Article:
Another highlight in Rachel Roberts’s work is her chemistry with Richard Harris. Both actors had a certainly very demanding task in crafting their own characters but also creating a believable relationship. Especially Rachel Roberts needed to work very carefully since her character basically loathes Frank and everything he stands for but also falls for him at some time – and she also had to make it believable that Frank would even want to get involved with her. Margaret tells Frank quite open that she does not care to see him play rugby, she does not want to go with him on a ride in his new car, she more than once tells him to go, that he makes her sick and what not – but for some strange reasons, the fact that Frank keeps trying to get involved with Margaret, that he wants her, does not seem unbelievable at all. Rachel Roberts is not a sex bomb and even downplays her looks in this role, so any kind of erotic attraction from his side is not the simple answer. Mrs. Hammond is also not the kind of woman who makes you want her by pushing you away. But there is a certain chemistry between these two actors and Rachel Roberts walked a very thin line between being completely unlikeable and unlikeable, but still appealing. Just like the character of Mrs. Hammond itself, the appeal of Rachel Roberts in this part is hard to explain but the relationship between Mrs. Hammond and Frank and the chemistry between Rachel Roberts and Richard Harris is strangely captivating and satisfying. When she finally decides to go to the country with Frank and her children, the viewer almost waits for her to destroy the happiness of the others but when she catches a ball and finally smiles, it’s almost a relieving moment. And Rachel Roberts again did not over-emphasize this smile as a fundamental change in Mrs. Hammond but instead showed that she can find a little happiness in her life without softening her character. When the relationship with Frank develops and Mrs. Hammond even puts her husband’s shoes away, Rachel Roberts lets her character even smile a bit more, talking about old times with her husband, making it again an enigma why she turned into such a stern and icy woman. But a relationship like the one between Mrs. Hammond and Frank is destined to be broken from the start and Rachel Roberts impressively displays how much Margaret hates herself for actually falling for him, how the embarrassment during a dinner in a fancy restaurant with Frank is hurting her inside and how she now hates herself even more for having given him a chance. And later, Rachel Roberts become immensely heartbreaking when she begs Frank to leave, packing his things while he hits her, trying to remove herself from him, fearful that he might again speak out about the rumor of the suicide, an accusation to which she replied with a shocked ‘You want to kill me?’ Rachel Roberts’s character and role may never be as prominent in This Sporting Life as that of Richard Harris but her powerful work certainly prevented her from being over-shadowed at any moment.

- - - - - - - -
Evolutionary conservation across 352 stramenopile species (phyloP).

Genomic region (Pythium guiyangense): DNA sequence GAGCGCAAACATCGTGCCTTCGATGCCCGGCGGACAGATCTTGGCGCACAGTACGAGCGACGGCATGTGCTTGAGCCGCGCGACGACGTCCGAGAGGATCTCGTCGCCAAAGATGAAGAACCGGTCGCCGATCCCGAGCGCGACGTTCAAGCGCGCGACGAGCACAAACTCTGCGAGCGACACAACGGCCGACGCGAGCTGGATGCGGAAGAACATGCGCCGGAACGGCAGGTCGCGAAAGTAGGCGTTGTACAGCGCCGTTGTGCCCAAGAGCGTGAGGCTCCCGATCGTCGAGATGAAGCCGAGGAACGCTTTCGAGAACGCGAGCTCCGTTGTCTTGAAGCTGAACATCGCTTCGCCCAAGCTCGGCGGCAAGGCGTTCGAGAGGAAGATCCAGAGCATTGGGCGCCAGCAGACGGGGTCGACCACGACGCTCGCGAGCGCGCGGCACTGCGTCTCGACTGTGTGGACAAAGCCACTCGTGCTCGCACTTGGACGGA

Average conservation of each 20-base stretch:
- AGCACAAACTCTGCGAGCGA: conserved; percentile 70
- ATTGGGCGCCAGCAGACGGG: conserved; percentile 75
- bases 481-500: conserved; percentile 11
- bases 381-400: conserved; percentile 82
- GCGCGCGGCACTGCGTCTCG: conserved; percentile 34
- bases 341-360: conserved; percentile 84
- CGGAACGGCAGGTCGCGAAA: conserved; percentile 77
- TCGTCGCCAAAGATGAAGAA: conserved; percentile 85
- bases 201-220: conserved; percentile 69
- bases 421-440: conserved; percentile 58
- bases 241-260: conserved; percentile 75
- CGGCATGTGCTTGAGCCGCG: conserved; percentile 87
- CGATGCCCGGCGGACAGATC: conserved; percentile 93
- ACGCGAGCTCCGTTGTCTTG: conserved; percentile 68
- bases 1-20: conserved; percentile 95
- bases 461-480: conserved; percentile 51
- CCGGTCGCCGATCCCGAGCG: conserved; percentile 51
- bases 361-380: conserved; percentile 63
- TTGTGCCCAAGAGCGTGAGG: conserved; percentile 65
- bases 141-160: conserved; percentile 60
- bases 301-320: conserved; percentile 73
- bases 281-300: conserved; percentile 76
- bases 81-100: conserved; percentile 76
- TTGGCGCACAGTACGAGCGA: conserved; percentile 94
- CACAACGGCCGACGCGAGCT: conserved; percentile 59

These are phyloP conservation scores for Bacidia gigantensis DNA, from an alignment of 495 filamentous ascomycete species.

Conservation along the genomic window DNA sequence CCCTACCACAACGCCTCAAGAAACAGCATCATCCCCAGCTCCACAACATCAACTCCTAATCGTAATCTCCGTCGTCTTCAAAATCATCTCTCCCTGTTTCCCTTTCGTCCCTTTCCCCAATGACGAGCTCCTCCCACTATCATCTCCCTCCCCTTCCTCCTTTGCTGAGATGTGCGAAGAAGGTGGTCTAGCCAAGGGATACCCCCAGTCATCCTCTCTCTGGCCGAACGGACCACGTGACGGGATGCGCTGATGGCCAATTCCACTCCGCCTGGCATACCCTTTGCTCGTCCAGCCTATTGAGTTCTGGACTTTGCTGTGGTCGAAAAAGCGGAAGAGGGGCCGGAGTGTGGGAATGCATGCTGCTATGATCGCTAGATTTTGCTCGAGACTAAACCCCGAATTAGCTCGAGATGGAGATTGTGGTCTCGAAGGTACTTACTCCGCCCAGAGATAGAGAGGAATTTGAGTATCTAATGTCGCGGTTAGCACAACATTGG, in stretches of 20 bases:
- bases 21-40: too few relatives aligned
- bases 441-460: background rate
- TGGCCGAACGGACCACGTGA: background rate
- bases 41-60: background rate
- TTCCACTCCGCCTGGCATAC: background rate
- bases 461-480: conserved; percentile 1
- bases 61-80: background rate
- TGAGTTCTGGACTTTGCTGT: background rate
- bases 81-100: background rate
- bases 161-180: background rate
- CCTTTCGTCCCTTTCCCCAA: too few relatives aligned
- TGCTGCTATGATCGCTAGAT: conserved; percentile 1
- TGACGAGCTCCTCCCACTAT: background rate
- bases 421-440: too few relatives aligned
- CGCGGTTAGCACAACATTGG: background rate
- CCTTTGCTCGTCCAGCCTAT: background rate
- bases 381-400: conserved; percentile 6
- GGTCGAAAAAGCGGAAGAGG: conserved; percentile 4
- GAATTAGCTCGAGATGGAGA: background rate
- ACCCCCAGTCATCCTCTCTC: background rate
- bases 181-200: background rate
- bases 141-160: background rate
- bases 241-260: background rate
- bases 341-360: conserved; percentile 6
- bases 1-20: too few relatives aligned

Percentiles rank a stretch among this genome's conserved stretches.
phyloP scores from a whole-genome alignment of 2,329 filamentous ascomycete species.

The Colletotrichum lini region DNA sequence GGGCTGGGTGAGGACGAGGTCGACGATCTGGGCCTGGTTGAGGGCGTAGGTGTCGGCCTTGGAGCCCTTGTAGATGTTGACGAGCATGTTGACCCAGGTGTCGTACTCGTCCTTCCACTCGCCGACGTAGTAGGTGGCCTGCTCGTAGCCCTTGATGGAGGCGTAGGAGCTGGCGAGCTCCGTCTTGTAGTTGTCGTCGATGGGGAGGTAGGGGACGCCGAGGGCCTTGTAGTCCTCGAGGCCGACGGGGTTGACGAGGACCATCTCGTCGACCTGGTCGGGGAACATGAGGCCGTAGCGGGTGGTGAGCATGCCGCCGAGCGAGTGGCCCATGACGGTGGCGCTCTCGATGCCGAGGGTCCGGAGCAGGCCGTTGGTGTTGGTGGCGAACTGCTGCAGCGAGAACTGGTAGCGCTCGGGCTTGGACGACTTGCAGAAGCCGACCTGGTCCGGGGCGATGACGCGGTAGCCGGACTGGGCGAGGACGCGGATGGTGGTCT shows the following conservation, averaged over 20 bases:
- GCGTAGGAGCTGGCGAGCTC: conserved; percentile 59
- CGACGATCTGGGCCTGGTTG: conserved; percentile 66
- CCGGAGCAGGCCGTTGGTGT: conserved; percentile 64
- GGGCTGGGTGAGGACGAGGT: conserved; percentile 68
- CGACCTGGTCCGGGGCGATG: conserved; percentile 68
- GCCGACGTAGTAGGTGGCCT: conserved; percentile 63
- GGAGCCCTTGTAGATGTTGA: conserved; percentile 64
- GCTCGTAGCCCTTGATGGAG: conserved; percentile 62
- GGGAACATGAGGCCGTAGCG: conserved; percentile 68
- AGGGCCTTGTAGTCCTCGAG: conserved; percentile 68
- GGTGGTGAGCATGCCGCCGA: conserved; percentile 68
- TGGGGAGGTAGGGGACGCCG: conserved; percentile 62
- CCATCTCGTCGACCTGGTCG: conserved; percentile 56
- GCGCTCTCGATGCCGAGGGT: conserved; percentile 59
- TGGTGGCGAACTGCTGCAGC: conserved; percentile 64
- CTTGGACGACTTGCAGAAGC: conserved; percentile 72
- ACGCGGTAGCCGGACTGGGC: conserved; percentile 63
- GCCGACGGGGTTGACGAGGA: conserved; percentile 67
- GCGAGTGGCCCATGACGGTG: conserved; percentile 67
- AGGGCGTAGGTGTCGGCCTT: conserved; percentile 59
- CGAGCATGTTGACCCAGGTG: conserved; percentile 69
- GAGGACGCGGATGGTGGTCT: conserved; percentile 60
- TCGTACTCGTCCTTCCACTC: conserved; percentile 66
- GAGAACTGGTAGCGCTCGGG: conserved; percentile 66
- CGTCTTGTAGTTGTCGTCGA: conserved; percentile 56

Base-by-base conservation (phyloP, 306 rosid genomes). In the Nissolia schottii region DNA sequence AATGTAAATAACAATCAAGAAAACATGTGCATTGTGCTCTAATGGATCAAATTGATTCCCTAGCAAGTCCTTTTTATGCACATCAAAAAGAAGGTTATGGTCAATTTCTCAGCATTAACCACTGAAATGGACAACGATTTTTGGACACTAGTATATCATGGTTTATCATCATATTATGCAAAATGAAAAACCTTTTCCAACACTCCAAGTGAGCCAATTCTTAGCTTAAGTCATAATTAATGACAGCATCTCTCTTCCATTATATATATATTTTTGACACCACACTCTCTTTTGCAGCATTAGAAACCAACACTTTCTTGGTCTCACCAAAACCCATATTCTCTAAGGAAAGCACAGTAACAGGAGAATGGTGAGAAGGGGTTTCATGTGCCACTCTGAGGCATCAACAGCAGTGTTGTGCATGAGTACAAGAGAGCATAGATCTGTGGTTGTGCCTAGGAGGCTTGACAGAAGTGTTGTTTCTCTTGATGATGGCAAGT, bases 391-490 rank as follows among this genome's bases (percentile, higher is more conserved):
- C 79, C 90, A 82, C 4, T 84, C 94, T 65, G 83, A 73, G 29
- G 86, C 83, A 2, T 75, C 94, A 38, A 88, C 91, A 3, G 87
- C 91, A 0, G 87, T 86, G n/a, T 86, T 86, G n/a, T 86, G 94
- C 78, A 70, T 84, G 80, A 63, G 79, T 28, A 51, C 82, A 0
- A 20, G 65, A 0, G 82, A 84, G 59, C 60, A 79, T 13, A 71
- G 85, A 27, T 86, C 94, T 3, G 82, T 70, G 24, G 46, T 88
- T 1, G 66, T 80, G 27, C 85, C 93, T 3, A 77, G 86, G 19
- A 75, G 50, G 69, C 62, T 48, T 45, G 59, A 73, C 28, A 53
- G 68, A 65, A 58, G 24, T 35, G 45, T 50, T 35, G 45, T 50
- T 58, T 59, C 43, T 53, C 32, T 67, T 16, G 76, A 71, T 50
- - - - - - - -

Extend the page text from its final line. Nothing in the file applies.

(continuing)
It’s a performance that mixes moments of pure intensity with shocking and heartbreaking images. Rachel Roberts can accuse Frank Harris of being a big ape and take a slap in the face outside of a church without any kind of emotional reaction. Very often, she moves her head away from Frank and the camera as if even the contact with the audience is too much for her but Rachel Roberts did not turn Mrs. Hammond into a lonely spinster nor a crazy woman who wallows in her own misery. It’s a very effective turn that leaves a lasting and hunting impression and for this she receives